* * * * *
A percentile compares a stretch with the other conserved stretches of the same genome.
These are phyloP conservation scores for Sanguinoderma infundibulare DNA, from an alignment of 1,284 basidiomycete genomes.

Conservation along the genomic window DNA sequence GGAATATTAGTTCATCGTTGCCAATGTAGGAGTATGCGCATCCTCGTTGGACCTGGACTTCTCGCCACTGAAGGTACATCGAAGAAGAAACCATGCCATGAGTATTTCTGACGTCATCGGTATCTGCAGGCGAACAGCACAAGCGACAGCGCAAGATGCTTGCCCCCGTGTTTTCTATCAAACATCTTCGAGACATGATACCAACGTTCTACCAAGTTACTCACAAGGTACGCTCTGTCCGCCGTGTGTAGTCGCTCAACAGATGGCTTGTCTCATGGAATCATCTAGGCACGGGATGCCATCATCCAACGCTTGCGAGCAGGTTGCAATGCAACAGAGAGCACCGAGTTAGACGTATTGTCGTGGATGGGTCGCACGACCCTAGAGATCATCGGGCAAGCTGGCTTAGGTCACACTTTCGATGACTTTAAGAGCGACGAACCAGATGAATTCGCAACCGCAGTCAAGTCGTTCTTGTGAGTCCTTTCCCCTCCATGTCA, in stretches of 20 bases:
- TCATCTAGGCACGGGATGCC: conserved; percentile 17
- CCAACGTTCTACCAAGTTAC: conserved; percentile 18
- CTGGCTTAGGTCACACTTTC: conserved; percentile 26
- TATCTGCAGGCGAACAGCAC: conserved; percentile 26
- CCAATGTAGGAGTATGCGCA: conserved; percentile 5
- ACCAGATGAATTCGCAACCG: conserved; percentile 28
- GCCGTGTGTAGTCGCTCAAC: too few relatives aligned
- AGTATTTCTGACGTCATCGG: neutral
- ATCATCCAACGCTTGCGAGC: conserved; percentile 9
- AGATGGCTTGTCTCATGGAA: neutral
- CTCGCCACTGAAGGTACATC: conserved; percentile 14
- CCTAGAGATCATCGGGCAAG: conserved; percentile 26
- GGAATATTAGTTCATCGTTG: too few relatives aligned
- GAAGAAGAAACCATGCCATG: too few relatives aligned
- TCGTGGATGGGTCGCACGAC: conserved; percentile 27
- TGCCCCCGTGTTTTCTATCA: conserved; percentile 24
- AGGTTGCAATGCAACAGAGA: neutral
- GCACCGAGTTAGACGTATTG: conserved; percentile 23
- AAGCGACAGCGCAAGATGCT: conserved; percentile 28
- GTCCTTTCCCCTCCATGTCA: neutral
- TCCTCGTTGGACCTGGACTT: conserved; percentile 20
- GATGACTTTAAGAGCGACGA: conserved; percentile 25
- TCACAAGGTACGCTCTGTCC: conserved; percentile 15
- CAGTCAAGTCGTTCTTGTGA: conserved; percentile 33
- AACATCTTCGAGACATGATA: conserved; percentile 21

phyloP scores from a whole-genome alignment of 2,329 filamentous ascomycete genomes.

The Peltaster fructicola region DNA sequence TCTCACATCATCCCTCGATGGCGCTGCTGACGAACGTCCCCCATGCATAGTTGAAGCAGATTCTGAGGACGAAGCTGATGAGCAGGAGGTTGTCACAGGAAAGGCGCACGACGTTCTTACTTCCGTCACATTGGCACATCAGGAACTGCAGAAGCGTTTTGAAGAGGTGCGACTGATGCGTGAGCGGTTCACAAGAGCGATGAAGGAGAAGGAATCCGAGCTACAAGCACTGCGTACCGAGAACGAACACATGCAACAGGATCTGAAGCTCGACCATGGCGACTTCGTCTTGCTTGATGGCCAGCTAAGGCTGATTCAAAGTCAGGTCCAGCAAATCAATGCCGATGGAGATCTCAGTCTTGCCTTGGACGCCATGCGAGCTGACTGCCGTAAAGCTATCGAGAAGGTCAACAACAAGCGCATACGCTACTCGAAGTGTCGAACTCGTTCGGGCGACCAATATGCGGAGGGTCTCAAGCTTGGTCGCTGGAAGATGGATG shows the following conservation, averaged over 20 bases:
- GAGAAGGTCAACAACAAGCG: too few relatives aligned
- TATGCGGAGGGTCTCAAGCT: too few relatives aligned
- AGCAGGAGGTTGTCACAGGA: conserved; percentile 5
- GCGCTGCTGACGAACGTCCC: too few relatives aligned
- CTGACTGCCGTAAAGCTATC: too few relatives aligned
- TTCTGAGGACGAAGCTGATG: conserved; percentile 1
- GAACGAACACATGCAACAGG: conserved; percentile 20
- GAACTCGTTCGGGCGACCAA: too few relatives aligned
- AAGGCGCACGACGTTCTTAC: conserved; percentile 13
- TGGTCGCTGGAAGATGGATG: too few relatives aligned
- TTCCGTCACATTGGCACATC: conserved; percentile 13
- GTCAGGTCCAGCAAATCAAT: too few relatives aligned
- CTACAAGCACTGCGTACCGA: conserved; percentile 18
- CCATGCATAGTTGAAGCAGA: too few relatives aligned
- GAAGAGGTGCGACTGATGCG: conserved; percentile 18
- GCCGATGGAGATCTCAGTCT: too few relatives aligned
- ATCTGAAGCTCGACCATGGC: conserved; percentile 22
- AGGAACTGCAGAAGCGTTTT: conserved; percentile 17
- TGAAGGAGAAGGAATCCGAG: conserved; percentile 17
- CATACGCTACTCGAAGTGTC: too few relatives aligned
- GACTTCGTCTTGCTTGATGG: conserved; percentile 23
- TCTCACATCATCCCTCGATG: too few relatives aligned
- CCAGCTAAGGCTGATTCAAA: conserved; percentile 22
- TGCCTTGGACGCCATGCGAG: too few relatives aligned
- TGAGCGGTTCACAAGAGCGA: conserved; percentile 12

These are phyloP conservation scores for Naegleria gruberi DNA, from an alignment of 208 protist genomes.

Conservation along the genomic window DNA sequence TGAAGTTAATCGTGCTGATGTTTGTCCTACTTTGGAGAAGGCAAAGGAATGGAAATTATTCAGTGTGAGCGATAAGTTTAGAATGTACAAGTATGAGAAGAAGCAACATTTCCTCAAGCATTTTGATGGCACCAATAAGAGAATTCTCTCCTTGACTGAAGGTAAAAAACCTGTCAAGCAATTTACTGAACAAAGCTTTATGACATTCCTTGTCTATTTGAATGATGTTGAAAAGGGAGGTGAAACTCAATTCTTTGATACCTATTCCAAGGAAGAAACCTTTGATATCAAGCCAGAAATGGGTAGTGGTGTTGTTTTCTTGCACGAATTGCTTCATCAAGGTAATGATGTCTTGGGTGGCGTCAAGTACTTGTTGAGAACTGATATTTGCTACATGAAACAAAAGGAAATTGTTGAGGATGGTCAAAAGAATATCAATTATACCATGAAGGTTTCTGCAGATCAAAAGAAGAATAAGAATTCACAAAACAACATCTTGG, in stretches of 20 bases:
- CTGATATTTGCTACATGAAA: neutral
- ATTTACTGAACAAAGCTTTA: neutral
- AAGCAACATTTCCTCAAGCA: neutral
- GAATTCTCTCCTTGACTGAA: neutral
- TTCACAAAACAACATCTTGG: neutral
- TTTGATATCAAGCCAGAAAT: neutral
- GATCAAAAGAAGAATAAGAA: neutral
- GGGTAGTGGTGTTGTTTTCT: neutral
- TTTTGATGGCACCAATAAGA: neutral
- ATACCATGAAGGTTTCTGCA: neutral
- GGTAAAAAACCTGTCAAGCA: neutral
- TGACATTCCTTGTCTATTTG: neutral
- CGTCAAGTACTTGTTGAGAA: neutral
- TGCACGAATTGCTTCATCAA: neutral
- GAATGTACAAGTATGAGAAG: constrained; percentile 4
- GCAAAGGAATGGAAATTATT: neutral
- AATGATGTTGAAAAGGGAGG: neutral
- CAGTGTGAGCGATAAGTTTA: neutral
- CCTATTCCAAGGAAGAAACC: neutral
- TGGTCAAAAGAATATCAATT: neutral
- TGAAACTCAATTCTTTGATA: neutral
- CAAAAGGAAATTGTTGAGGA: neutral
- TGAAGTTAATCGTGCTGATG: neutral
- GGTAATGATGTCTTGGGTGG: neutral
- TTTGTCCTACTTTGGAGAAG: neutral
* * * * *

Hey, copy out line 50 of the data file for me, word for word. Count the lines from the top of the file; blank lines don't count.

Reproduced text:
- CATACGCTACTCGAAGTGTC: too few relatives aligned